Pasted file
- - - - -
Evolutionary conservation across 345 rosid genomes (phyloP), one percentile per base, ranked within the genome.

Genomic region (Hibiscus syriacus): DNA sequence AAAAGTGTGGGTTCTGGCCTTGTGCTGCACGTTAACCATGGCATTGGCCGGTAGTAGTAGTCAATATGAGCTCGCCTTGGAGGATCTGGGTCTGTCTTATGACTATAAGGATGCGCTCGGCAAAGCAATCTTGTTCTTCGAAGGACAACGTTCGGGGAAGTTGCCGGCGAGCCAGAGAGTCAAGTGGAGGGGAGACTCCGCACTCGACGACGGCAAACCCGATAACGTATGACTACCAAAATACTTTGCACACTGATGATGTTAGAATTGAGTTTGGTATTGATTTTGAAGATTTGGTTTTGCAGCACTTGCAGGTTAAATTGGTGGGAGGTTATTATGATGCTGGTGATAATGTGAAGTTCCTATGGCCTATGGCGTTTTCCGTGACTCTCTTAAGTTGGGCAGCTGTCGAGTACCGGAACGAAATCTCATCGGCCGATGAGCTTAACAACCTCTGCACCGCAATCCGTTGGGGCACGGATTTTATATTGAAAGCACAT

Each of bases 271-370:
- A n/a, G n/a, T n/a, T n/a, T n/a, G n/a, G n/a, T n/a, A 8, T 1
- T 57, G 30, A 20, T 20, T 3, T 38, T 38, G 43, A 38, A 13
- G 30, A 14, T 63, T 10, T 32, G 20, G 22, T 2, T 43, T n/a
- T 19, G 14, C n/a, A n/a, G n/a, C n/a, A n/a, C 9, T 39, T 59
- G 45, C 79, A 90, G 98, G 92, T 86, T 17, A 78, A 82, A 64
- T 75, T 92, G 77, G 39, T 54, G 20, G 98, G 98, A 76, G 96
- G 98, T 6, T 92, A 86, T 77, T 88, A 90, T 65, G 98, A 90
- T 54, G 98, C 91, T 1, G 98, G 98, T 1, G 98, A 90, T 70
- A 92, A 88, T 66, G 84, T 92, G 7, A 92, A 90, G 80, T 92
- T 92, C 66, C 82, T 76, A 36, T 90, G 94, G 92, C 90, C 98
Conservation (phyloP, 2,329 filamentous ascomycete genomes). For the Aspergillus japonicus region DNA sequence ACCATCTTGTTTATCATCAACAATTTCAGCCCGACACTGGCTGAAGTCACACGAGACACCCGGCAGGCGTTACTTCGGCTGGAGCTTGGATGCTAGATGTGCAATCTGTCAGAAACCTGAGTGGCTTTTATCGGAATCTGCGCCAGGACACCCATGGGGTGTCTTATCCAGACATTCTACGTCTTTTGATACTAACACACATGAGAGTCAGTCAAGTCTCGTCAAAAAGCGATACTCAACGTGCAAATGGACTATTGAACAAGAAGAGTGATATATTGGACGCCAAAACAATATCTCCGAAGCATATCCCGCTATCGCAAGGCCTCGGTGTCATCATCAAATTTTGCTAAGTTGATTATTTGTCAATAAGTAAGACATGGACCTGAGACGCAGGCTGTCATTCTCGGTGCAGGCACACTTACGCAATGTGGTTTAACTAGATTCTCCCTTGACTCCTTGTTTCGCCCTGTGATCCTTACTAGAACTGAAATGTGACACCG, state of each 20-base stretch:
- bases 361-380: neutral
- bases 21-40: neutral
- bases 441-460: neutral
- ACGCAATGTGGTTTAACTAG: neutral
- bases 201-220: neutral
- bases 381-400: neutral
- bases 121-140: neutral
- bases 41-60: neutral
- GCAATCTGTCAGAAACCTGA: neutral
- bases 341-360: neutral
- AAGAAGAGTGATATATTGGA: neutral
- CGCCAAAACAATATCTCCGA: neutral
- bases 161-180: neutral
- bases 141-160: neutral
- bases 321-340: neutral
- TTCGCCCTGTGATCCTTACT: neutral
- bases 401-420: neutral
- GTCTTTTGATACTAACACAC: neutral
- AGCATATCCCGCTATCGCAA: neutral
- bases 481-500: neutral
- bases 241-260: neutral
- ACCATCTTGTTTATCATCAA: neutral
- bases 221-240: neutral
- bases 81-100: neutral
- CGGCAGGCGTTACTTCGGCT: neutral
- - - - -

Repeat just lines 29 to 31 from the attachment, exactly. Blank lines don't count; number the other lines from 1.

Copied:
- bases 321-340: neutral
- TTCGCCCTGTGATCCTTACT: neutral
- bases 401-420: neutral